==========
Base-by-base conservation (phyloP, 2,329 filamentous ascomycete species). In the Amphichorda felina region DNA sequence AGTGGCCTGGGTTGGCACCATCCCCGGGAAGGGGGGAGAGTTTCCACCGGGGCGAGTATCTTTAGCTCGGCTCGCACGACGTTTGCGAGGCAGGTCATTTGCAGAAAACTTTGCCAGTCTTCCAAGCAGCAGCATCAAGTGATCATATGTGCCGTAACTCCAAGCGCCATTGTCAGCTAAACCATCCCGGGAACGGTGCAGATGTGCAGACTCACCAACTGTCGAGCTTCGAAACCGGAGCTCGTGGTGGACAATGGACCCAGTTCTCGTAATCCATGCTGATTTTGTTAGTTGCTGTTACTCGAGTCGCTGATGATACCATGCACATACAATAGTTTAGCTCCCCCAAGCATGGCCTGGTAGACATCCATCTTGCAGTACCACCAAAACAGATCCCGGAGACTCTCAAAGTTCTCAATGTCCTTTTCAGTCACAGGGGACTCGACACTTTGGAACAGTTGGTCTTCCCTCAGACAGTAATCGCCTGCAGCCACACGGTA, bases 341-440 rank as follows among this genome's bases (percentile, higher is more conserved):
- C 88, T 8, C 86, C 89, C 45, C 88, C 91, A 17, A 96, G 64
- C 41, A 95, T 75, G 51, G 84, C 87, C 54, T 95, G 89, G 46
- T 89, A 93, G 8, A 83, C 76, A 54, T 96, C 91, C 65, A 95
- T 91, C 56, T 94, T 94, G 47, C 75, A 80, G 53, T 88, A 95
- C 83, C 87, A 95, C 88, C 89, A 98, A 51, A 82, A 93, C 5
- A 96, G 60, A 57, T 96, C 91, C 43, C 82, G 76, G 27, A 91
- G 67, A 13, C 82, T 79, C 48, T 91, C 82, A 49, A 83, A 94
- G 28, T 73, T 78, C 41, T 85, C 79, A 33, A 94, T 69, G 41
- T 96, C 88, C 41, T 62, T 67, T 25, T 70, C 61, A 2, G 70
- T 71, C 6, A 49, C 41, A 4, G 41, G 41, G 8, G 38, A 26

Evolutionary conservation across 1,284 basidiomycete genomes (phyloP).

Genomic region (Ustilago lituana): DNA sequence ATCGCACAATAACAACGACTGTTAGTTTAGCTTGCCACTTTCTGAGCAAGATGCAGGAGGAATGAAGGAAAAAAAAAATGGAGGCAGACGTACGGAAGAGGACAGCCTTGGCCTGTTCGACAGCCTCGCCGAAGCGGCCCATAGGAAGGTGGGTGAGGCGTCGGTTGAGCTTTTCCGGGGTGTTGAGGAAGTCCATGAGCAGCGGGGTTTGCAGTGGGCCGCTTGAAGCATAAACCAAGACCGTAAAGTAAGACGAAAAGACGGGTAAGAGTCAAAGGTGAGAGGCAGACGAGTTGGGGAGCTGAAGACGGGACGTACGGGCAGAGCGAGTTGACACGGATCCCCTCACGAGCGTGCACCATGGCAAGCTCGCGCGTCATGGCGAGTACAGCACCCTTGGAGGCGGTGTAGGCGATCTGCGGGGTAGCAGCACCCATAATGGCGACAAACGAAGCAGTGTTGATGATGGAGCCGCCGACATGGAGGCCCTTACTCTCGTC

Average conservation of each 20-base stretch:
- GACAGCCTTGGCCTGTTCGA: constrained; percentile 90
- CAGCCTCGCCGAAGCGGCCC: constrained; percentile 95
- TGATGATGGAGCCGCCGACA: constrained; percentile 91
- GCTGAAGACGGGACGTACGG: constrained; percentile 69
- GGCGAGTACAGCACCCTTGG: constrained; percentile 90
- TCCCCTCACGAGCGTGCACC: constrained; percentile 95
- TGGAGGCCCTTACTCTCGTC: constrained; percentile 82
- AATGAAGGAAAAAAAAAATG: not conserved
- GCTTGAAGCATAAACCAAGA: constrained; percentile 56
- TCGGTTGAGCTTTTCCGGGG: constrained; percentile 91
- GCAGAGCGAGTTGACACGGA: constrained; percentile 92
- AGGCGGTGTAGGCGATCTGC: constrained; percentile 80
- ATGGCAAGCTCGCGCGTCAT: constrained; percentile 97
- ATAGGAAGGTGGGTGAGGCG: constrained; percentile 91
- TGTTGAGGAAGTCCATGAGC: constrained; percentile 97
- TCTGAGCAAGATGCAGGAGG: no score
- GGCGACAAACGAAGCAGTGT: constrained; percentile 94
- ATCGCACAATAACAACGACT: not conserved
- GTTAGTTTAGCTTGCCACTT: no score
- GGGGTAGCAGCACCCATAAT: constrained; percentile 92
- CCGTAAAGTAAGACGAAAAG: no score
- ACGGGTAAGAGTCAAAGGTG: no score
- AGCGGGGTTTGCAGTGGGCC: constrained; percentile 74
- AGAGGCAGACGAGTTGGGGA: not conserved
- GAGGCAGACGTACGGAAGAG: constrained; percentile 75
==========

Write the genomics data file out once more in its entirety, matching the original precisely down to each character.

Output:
Base-by-base conservation (phyloP, 2,329 filamentous ascomycete species). In the Amphichorda felina region DNA sequence AGTGGCCTGGGTTGGCACCATCCCCGGGAAGGGGGGAGAGTTTCCACCGGGGCGAGTATCTTTAGCTCGGCTCGCACGACGTTTGCGAGGCAGGTCATTTGCAGAAAACTTTGCCAGTCTTCCAAGCAGCAGCATCAAGTGATCATATGTGCCGTAACTCCAAGCGCCATTGTCAGCTAAACCATCCCGGGAACGGTGCAGATGTGCAGACTCACCAACTGTCGAGCTTCGAAACCGGAGCTCGTGGTGGACAATGGACCCAGTTCTCGTAATCCATGCTGATTTTGTTAGTTGCTGTTACTCGAGTCGCTGATGATACCATGCACATACAATAGTTTAGCTCCCCCAAGCATGGCCTGGTAGACATCCATCTTGCAGTACCACCAAAACAGATCCCGGAGACTCTCAAAGTTCTCAATGTCCTTTTCAGTCACAGGGGACTCGACACTTTGGAACAGTTGGTCTTCCCTCAGACAGTAATCGCCTGCAGCCACACGGTA, bases 341-440 rank as follows among this genome's bases (percentile, higher is more conserved):
- C 88, T 8, C 86, C 89, C 45, C 88, C 91, A 17, A 96, G 64
- C 41, A 95, T 75, G 51, G 84, C 87, C 54, T 95, G 89, G 46
- T 89, A 93, G 8, A 83, C 76, A 54, T 96, C 91, C 65, A 95
- T 91, C 56, T 94, T 94, G 47, C 75, A 80, G 53, T 88, A 95
- C 83, C 87, A 95, C 88, C 89, A 98, A 51, A 82, A 93, C 5
- A 96, G 60, A 57, T 96, C 91, C 43, C 82, G 76, G 27, A 91
- G 67, A 13, C 82, T 79, C 48, T 91, C 82, A 49, A 83, A 94
- G 28, T 73, T 78, C 41, T 85, C 79, A 33, A 94, T 69, G 41
- T 96, C 88, C 41, T 62, T 67, T 25, T 70, C 61, A 2, G 70
- T 71, C 6, A 49, C 41, A 4, G 41, G 41, G 8, G 38, A 26

Evolutionary conservation across 1,284 basidiomycete genomes (phyloP).

Genomic region (Ustilago lituana): DNA sequence ATCGCACAATAACAACGACTGTTAGTTTAGCTTGCCACTTTCTGAGCAAGATGCAGGAGGAATGAAGGAAAAAAAAAATGGAGGCAGACGTACGGAAGAGGACAGCCTTGGCCTGTTCGACAGCCTCGCCGAAGCGGCCCATAGGAAGGTGGGTGAGGCGTCGGTTGAGCTTTTCCGGGGTGTTGAGGAAGTCCATGAGCAGCGGGGTTTGCAGTGGGCCGCTTGAAGCATAAACCAAGACCGTAAAGTAAGACGAAAAGACGGGTAAGAGTCAAAGGTGAGAGGCAGACGAGTTGGGGAGCTGAAGACGGGACGTACGGGCAGAGCGAGTTGACACGGATCCCCTCACGAGCGTGCACCATGGCAAGCTCGCGCGTCATGGCGAGTACAGCACCCTTGGAGGCGGTGTAGGCGATCTGCGGGGTAGCAGCACCCATAATGGCGACAAACGAAGCAGTGTTGATGATGGAGCCGCCGACATGGAGGCCCTTACTCTCGTC

Average conservation of each 20-base stretch:
- GACAGCCTTGGCCTGTTCGA: constrained; percentile 90
- CAGCCTCGCCGAAGCGGCCC: constrained; percentile 95
- TGATGATGGAGCCGCCGACA: constrained; percentile 91
- GCTGAAGACGGGACGTACGG: constrained; percentile 69
- GGCGAGTACAGCACCCTTGG: constrained; percentile 90
- TCCCCTCACGAGCGTGCACC: constrained; percentile 95
- TGGAGGCCCTTACTCTCGTC: constrained; percentile 82
- AATGAAGGAAAAAAAAAATG: not conserved
- GCTTGAAGCATAAACCAAGA: constrained; percentile 56
- TCGGTTGAGCTTTTCCGGGG: constrained; percentile 91
- GCAGAGCGAGTTGACACGGA: constrained; percentile 92
- AGGCGGTGTAGGCGATCTGC: constrained; percentile 80
- ATGGCAAGCTCGCGCGTCAT: constrained; percentile 97
- ATAGGAAGGTGGGTGAGGCG: constrained; percentile 91
- TGTTGAGGAAGTCCATGAGC: constrained; percentile 97
- TCTGAGCAAGATGCAGGAGG: no score
- GGCGACAAACGAAGCAGTGT: constrained; percentile 94
- ATCGCACAATAACAACGACT: not conserved
- GTTAGTTTAGCTTGCCACTT: no score
- GGGGTAGCAGCACCCATAAT: constrained; percentile 92
- CCGTAAAGTAAGACGAAAAG: no score
- ACGGGTAAGAGTCAAAGGTG: no score
- AGCGGGGTTTGCAGTGGGCC: constrained; percentile 74
- AGAGGCAGACGAGTTGGGGA: not conserved
- GAGGCAGACGTACGGAAGAG: constrained; percentile 75